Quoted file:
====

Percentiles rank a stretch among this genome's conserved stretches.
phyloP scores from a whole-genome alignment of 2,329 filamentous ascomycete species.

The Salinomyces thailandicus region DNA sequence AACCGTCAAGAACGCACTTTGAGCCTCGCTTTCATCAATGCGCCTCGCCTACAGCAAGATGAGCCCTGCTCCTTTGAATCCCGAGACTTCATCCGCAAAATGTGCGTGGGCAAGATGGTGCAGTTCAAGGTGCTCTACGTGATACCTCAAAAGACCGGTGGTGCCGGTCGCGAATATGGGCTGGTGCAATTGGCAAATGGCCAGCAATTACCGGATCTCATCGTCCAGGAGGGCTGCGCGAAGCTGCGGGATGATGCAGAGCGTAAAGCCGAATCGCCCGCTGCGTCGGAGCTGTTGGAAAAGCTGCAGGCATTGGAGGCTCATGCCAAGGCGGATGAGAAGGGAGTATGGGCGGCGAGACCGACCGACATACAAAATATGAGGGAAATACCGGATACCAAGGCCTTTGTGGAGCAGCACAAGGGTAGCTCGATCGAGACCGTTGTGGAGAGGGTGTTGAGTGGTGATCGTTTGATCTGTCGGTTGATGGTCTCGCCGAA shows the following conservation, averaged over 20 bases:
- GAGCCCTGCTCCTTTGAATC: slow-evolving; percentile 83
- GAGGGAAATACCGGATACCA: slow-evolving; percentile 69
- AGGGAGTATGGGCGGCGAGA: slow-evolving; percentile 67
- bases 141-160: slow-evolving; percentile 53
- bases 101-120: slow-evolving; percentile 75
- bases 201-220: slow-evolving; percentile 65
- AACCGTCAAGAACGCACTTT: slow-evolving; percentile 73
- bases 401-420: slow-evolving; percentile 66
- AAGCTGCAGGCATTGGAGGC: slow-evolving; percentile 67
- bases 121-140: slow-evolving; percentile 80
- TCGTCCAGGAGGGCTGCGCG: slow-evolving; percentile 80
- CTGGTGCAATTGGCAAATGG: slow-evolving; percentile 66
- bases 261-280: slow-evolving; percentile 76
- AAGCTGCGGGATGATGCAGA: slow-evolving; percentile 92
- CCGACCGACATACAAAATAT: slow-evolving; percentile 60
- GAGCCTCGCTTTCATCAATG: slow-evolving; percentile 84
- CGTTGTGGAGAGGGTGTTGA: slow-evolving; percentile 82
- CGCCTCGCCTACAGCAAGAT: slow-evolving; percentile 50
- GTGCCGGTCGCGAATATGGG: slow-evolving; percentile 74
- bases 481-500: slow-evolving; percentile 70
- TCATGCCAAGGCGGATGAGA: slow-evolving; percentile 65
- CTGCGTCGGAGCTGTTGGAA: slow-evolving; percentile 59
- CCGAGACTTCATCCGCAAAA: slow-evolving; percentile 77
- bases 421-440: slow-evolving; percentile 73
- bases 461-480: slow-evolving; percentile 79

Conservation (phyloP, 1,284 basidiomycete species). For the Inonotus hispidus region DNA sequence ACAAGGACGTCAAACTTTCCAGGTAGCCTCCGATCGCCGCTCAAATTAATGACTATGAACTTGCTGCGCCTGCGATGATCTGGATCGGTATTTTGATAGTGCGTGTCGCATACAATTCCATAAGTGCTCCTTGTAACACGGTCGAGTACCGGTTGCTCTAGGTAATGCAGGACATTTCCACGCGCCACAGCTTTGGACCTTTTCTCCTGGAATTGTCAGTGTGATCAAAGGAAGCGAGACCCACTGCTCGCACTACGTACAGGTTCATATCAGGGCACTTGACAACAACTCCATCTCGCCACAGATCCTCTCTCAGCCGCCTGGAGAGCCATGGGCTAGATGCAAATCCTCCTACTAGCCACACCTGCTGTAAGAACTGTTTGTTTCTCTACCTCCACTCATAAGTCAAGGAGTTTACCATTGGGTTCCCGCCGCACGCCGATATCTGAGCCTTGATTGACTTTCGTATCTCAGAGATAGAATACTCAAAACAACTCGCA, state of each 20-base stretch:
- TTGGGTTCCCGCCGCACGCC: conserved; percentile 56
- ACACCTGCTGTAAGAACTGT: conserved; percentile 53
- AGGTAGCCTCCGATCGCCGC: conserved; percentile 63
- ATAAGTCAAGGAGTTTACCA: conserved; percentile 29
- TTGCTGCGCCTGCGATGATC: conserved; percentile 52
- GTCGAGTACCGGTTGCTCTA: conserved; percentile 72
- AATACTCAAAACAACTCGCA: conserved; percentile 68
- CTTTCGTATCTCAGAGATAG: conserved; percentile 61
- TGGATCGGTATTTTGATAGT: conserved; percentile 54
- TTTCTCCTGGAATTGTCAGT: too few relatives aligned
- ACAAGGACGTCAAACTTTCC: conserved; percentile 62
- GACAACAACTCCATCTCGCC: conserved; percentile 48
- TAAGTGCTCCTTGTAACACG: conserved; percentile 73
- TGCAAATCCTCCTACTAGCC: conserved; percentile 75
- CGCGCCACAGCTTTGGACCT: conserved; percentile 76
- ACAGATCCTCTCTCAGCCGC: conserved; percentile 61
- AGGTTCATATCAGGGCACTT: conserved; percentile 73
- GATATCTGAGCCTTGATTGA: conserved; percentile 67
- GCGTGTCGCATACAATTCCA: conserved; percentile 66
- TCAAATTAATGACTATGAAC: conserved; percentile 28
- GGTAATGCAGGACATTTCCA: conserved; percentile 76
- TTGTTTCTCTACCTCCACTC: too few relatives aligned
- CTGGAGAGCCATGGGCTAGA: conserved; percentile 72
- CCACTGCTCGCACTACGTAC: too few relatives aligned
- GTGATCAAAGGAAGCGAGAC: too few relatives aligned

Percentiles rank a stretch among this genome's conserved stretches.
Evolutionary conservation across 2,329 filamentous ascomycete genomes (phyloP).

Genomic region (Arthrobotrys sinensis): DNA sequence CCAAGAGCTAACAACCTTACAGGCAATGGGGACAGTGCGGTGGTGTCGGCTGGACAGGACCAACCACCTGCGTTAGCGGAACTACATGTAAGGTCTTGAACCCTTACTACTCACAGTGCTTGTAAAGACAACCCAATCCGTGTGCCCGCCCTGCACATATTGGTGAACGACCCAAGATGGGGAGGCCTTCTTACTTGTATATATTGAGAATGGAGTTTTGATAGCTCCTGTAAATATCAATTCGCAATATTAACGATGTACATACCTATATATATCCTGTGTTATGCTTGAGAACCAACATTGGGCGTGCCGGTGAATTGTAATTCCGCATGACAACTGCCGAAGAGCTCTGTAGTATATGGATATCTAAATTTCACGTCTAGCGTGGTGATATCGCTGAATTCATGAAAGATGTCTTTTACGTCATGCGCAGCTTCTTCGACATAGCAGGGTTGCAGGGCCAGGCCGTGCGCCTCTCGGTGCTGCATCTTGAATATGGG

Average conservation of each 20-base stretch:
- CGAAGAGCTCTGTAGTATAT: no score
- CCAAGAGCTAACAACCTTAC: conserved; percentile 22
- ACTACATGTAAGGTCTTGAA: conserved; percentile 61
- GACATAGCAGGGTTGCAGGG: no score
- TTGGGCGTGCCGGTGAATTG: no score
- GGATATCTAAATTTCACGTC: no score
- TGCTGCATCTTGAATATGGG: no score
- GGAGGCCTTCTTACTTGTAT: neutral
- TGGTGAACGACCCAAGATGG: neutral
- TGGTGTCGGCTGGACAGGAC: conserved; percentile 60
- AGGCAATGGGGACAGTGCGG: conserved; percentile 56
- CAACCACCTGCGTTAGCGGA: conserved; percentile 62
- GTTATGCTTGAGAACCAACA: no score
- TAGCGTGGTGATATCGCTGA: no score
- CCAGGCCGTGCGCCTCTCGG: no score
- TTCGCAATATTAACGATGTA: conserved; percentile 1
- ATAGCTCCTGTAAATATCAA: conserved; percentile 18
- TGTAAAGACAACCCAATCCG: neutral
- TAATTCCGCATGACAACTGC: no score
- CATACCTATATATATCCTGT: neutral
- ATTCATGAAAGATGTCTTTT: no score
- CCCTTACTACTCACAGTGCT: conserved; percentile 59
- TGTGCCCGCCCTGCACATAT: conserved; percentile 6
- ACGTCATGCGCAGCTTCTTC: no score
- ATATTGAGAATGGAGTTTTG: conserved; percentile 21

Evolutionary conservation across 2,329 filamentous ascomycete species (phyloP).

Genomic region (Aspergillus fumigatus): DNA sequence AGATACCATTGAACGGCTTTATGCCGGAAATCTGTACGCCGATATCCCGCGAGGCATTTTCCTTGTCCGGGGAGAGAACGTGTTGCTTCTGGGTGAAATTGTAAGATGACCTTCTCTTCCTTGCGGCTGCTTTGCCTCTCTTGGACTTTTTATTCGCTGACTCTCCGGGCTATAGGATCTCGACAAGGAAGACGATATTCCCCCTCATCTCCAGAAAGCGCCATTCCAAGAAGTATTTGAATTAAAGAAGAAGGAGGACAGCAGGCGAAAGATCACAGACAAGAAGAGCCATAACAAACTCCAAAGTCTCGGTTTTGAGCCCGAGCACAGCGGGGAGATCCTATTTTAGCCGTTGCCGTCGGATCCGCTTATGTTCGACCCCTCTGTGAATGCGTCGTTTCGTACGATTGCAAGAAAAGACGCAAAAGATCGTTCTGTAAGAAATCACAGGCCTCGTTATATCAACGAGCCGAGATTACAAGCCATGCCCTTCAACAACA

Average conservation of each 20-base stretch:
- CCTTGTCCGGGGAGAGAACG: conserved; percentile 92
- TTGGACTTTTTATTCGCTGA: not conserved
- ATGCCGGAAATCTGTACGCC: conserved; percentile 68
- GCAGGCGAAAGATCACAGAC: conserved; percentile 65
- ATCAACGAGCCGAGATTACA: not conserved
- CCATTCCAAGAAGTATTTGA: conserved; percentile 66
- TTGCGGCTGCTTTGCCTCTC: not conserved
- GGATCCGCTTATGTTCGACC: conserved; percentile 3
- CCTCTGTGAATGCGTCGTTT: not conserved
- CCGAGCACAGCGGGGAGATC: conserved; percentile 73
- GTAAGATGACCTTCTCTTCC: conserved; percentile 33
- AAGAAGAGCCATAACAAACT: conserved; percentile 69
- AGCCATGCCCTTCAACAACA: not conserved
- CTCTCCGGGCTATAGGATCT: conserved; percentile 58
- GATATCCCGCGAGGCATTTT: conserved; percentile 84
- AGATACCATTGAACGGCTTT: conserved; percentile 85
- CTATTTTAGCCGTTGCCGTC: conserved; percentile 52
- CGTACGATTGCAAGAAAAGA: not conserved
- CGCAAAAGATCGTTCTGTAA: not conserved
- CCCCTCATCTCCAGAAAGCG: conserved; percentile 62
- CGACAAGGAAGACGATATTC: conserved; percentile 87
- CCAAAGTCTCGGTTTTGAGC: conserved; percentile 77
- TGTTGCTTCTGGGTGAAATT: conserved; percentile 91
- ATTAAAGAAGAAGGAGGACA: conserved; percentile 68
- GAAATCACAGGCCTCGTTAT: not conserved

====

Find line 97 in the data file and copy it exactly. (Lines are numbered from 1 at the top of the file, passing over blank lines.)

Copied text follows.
- GTAAGATGACCTTCTCTTCC: conserved; percentile 33